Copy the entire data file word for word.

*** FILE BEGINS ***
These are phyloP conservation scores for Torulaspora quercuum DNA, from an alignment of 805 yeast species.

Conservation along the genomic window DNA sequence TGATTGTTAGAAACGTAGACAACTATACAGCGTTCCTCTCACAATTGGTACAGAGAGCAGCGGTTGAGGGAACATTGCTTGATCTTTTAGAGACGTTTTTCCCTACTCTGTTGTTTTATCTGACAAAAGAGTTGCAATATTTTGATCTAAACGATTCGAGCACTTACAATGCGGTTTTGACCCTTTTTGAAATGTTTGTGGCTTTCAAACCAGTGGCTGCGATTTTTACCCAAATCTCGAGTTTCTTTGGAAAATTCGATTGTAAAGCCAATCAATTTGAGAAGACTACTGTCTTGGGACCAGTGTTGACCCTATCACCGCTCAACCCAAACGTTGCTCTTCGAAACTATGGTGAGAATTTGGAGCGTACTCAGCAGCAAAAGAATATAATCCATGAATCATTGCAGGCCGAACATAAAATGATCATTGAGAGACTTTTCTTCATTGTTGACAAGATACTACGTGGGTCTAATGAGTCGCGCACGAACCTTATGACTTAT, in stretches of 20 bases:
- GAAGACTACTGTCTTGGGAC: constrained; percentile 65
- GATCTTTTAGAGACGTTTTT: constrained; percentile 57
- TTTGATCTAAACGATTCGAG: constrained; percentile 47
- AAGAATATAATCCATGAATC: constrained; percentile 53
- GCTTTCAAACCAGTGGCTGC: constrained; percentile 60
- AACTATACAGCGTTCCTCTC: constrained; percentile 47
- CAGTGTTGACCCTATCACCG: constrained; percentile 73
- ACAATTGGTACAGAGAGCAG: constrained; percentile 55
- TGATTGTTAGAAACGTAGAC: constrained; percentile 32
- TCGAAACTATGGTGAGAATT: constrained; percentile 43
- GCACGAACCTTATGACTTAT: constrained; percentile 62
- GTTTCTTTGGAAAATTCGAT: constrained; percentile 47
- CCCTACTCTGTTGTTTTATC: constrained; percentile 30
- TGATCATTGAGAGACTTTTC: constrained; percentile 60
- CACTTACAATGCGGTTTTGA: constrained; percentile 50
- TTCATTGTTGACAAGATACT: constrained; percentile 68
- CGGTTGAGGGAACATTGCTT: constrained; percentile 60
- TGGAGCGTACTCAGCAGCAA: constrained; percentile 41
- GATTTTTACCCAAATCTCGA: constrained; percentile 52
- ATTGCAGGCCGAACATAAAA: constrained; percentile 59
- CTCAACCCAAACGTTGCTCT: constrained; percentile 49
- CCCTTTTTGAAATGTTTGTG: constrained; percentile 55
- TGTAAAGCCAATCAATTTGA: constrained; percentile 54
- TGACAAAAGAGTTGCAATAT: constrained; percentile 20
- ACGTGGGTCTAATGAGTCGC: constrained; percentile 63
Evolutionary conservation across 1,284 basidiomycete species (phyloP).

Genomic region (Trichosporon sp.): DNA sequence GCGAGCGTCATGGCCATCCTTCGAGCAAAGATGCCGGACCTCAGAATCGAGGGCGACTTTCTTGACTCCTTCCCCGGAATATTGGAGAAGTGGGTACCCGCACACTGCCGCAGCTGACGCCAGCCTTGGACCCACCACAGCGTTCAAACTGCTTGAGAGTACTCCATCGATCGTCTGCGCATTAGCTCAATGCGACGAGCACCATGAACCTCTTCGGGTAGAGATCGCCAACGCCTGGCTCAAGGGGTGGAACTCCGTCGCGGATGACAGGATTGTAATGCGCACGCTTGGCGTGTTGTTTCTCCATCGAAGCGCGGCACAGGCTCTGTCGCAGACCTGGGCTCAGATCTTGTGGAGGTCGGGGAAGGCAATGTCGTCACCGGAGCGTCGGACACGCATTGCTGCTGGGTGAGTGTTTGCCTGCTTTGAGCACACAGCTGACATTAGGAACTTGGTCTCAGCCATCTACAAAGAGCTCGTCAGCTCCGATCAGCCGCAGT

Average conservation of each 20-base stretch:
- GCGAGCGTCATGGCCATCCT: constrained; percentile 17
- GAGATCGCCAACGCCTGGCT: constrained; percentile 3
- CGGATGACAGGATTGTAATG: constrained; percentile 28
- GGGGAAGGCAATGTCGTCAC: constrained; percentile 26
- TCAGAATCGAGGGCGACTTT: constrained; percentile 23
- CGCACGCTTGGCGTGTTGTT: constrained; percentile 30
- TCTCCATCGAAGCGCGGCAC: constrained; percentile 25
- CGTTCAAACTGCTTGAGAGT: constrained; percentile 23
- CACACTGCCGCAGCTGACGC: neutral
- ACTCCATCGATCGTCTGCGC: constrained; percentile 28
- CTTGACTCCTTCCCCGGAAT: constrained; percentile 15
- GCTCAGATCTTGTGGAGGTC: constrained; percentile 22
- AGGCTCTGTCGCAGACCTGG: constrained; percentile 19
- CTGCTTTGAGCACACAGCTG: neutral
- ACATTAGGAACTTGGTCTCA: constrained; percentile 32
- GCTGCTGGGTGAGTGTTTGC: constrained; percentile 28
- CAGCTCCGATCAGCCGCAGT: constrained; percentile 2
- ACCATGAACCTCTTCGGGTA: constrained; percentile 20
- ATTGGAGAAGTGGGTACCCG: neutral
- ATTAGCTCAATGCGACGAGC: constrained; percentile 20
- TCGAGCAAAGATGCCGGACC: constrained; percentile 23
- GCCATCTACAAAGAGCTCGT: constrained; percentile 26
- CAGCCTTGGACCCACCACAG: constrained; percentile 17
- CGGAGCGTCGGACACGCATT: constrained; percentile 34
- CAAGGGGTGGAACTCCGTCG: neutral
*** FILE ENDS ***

These are phyloP conservation scores for Torulaspora quercuum DNA, from an alignment of 805 yeast species.

Conservation along the genomic window DNA sequence TGATTGTTAGAAACGTAGACAACTATACAGCGTTCCTCTCACAATTGGTACAGAGAGCAGCGGTTGAGGGAACATTGCTTGATCTTTTAGAGACGTTTTTCCCTACTCTGTTGTTTTATCTGACAAAAGAGTTGCAATATTTTGATCTAAACGATTCGAGCACTTACAATGCGGTTTTGACCCTTTTTGAAATGTTTGTGGCTTTCAAACCAGTGGCTGCGATTTTTACCCAAATCTCGAGTTTCTTTGGAAAATTCGATTGTAAAGCCAATCAATTTGAGAAGACTACTGTCTTGGGACCAGTGTTGACCCTATCACCGCTCAACCCAAACGTTGCTCTTCGAAACTATGGTGAGAATTTGGAGCGTACTCAGCAGCAAAAGAATATAATCCATGAATCATTGCAGGCCGAACATAAAATGATCATTGAGAGACTTTTCTTCATTGTTGACAAGATACTACGTGGGTCTAATGAGTCGCGCACGAACCTTATGACTTAT, in stretches of 20 bases:
- GAAGACTACTGTCTTGGGAC: constrained; percentile 65
- GATCTTTTAGAGACGTTTTT: constrained; percentile 57
- TTTGATCTAAACGATTCGAG: constrained; percentile 47
- AAGAATATAATCCATGAATC: constrained; percentile 53
- GCTTTCAAACCAGTGGCTGC: constrained; percentile 60
- AACTATACAGCGTTCCTCTC: constrained; percentile 47
- CAGTGTTGACCCTATCACCG: constrained; percentile 73
- ACAATTGGTACAGAGAGCAG: constrained; percentile 55
- TGATTGTTAGAAACGTAGAC: constrained; percentile 32
- TCGAAACTATGGTGAGAATT: constrained; percentile 43
- GCACGAACCTTATGACTTAT: constrained; percentile 62
- GTTTCTTTGGAAAATTCGAT: constrained; percentile 47
- CCCTACTCTGTTGTTTTATC: constrained; percentile 30
- TGATCATTGAGAGACTTTTC: constrained; percentile 60
- CACTTACAATGCGGTTTTGA: constrained; percentile 50
- TTCATTGTTGACAAGATACT: constrained; percentile 68
- CGGTTGAGGGAACATTGCTT: constrained; percentile 60
- TGGAGCGTACTCAGCAGCAA: constrained; percentile 41
- GATTTTTACCCAAATCTCGA: constrained; percentile 52
- ATTGCAGGCCGAACATAAAA: constrained; percentile 59
- CTCAACCCAAACGTTGCTCT: constrained; percentile 49
- CCCTTTTTGAAATGTTTGTG: constrained; percentile 55
- TGTAAAGCCAATCAATTTGA: constrained; percentile 54
- TGACAAAAGAGTTGCAATAT: constrained; percentile 20
- ACGTGGGTCTAATGAGTCGC: constrained; percentile 63
Evolutionary conservation across 1,284 basidiomycete species (phyloP).

Genomic region (Trichosporon sp.): DNA sequence GCGAGCGTCATGGCCATCCTTCGAGCAAAGATGCCGGACCTCAGAATCGAGGGCGACTTTCTTGACTCCTTCCCCGGAATATTGGAGAAGTGGGTACCCGCACACTGCCGCAGCTGACGCCAGCCTTGGACCCACCACAGCGTTCAAACTGCTTGAGAGTACTCCATCGATCGTCTGCGCATTAGCTCAATGCGACGAGCACCATGAACCTCTTCGGGTAGAGATCGCCAACGCCTGGCTCAAGGGGTGGAACTCCGTCGCGGATGACAGGATTGTAATGCGCACGCTTGGCGTGTTGTTTCTCCATCGAAGCGCGGCACAGGCTCTGTCGCAGACCTGGGCTCAGATCTTGTGGAGGTCGGGGAAGGCAATGTCGTCACCGGAGCGTCGGACACGCATTGCTGCTGGGTGAGTGTTTGCCTGCTTTGAGCACACAGCTGACATTAGGAACTTGGTCTCAGCCATCTACAAAGAGCTCGTCAGCTCCGATCAGCCGCAGT

Average conservation of each 20-base stretch:
- GCGAGCGTCATGGCCATCCT: constrained; percentile 17
- GAGATCGCCAACGCCTGGCT: constrained; percentile 3
- CGGATGACAGGATTGTAATG: constrained; percentile 28
- GGGGAAGGCAATGTCGTCAC: constrained; percentile 26
- TCAGAATCGAGGGCGACTTT: constrained; percentile 23
- CGCACGCTTGGCGTGTTGTT: constrained; percentile 30
- TCTCCATCGAAGCGCGGCAC: constrained; percentile 25
- CGTTCAAACTGCTTGAGAGT: constrained; percentile 23
- CACACTGCCGCAGCTGACGC: neutral
- ACTCCATCGATCGTCTGCGC: constrained; percentile 28
- CTTGACTCCTTCCCCGGAAT: constrained; percentile 15
- GCTCAGATCTTGTGGAGGTC: constrained; percentile 22
- AGGCTCTGTCGCAGACCTGG: constrained; percentile 19
- CTGCTTTGAGCACACAGCTG: neutral
- ACATTAGGAACTTGGTCTCA: constrained; percentile 32
- GCTGCTGGGTGAGTGTTTGC: constrained; percentile 28
- CAGCTCCGATCAGCCGCAGT: constrained; percentile 2
- ACCATGAACCTCTTCGGGTA: constrained; percentile 20
- ATTGGAGAAGTGGGTACCCG: neutral
- ATTAGCTCAATGCGACGAGC: constrained; percentile 20
- TCGAGCAAAGATGCCGGACC: constrained; percentile 23
- GCCATCTACAAAGAGCTCGT: constrained; percentile 26
- CAGCCTTGGACCCACCACAG: constrained; percentile 17
- CGGAGCGTCGGACACGCATT: constrained; percentile 34
- CAAGGGGTGGAACTCCGTCG: neutral